I MADE A MISTAKE WITH MY MARRIAGE – EMEKA IKE

I MADE A MISTAKE WITH MY MARRIAGE – EMEKA IKE

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Emeka Ike is often regarded as a controversial actor, but that has not stopped him from speaking against anything perceived to be an ill bedevilling the industry. In this interview with OLUSHOLA RICKETTS, the father of four, who presently has a divorce issue with his wife, speaks about Nollywood, an alleged mismanagement of a N3 billion grant given by ex-President Goodluck Jonathan to Nollywood, his plans to set up a television station and his marriage


You’ve stayed off acting for some years. What have you missed about Nollywood?
I have missed the real Nollywood where there was so much love, prospect and where we all had the same interest to build an industry. I miss the Nollywood that gave jobs to every Nigerian youth in different places. I miss the Nollywood that made 100 movies in a week. What we have now is people recycling the money the government had given to the industry among their friends and relatives, and they are claiming to be the new champions of Nollywood.

What are the specific things missing in the industry?
We need contact addresses and there is no structure in this industry. You hear every day that Nollywood is big. We have to integrate Nollywood well so that the young people who are interested in entertainment would have a place to walk into.

Who is Emeka Ike behind the camera?
I am very romantic, I am simple and loving. As a child, I was always around many women and I was lavished with care. I have so much love to give, though I made a mistake in my marriage. But it would not take away the good man in me and the godliness in me.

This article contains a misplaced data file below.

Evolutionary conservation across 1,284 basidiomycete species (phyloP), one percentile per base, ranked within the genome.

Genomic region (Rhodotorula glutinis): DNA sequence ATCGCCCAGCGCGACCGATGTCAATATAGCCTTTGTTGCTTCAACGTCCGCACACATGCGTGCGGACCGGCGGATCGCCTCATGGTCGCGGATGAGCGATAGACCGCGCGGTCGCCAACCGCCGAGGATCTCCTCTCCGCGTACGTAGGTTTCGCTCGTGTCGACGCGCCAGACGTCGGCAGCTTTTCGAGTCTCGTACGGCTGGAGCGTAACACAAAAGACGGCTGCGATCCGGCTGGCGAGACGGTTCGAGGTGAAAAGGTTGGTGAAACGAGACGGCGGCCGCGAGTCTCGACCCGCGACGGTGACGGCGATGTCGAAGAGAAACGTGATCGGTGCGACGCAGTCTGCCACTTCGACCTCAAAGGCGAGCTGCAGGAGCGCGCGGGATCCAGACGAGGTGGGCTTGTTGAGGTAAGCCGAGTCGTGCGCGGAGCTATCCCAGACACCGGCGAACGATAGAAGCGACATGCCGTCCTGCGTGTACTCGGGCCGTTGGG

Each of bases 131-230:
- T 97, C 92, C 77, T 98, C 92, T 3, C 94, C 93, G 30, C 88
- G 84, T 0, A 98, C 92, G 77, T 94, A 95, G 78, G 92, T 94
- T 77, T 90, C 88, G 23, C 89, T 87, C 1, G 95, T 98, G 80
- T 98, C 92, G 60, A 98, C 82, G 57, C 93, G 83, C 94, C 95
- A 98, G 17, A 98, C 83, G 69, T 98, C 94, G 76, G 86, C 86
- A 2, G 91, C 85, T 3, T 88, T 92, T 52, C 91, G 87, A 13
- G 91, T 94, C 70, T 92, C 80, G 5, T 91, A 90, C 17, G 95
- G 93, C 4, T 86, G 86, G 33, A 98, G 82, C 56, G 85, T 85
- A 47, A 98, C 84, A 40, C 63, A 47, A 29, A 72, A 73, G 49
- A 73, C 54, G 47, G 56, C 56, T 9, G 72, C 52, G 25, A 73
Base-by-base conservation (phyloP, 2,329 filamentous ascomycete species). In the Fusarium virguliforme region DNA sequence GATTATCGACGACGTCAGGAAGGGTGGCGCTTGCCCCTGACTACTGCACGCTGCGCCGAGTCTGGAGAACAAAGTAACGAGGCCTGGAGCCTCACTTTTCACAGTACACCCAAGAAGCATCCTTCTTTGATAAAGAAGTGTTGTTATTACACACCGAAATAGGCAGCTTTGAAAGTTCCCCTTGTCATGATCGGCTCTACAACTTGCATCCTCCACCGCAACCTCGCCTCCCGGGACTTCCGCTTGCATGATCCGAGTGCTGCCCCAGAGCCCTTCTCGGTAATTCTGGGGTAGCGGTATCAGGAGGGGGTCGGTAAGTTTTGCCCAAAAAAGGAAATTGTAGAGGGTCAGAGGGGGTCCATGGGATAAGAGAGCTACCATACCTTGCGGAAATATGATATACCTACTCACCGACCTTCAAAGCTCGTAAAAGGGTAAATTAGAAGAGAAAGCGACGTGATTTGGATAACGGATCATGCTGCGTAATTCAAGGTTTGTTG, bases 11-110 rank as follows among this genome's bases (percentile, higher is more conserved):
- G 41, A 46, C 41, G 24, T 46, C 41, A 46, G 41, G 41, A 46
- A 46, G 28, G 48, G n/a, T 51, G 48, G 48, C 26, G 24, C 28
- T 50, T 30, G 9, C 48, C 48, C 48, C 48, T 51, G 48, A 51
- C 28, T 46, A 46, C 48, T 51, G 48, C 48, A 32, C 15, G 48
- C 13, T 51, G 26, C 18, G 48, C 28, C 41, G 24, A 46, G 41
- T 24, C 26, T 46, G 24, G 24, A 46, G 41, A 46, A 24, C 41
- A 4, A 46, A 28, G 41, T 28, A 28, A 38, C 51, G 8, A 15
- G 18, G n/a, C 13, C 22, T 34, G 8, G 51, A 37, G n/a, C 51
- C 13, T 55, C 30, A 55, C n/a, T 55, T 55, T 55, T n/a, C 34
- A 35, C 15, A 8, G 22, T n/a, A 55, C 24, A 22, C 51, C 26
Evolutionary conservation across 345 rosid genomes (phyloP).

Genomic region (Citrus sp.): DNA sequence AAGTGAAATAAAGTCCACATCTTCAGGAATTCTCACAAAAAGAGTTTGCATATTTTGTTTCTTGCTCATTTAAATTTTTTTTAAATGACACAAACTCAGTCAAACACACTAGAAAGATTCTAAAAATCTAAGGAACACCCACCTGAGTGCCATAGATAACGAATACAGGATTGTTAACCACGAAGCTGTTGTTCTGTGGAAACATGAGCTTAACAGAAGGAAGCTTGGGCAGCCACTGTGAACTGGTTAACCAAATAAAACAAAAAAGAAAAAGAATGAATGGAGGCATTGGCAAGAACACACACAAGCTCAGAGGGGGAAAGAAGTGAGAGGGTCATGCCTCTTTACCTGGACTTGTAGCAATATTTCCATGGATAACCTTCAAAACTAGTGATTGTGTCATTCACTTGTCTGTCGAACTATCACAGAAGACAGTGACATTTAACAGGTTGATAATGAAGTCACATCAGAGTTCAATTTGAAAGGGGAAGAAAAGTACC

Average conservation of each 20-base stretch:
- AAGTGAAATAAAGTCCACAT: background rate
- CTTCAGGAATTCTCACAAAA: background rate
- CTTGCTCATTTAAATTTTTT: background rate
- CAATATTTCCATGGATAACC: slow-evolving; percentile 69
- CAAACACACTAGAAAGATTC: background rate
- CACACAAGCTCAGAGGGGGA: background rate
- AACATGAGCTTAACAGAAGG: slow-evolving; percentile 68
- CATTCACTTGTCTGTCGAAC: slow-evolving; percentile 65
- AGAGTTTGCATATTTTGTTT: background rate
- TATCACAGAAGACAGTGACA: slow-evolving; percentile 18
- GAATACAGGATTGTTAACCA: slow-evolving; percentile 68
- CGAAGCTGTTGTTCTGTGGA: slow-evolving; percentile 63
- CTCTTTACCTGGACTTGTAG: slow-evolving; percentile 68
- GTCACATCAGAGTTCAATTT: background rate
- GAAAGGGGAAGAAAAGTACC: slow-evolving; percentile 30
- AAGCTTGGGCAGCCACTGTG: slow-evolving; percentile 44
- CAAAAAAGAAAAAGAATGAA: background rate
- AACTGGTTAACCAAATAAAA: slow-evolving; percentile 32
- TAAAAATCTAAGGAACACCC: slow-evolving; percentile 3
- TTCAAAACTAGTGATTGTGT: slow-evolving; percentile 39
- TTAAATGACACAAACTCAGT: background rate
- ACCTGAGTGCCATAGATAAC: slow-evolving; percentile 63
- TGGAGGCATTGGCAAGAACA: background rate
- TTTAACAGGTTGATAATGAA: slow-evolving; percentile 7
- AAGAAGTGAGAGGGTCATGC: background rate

Do you regret getting married to your wife?
In marriage, you are supposed to give love and get it back. But when you are giving out so much love and you are not getting back, you have made a mistake. It is possible you married the wrong person.
There is so much risk in celebrity marriages. Somebody could just wake up and begin to create an impression of you on the internet. If you do not correct it, it goes on and changes people perception about you.

Does it mean that being famous is a burden for you?
It is not an all rosy affair. You would enjoy the love and feel so invincible, but stress comes with it. At times, you just want to be left alone. You like to go to a supermarket without attention or people wanting to take pictures with you. There is nothing like privacy, the press men are always on one. You would see some headlines and you become confused on how and where they got it from. Public life is a very dirty one; I cannot be my normal person again.untitled

What is the most challenging role you’ve had to play in movies?
I have played in over 200 movies. Most of the roles I have played are challenging, but I think there was one in which I played an armed robber. It was a real life story, the ‘Derico.’ I needed to tell the story like the man himself, Derico Nwamama. I needed to think like him, eat like and talk like him. I had to do a lot of research. I got newspapers and visited police stations for information about him. When it came out, I did very well. The family even came to look for me to commend my efforts. Whenever I go in the east, motorcycle men still call me Derico.

What other businesses do you do?
I cannot state my businesses here, but I have a lot I am into. My television station is also coming up very soon.

Do you agree that Nollywood experienced a major growth under the administration of ex-president Goodluck Jonathan?
There was no growth during the administration of Goodluck Jonathan; money was only shared. And where is the N3 billion? This administration should be careful in dispensing mone without having direction.
As a president, you can’t be giving out money to individuals. If you give money to individuals instead of registered associations, it is not for the good of the industry. You give money to associations that are properly registered with the Corporate Affairs Commission and are known.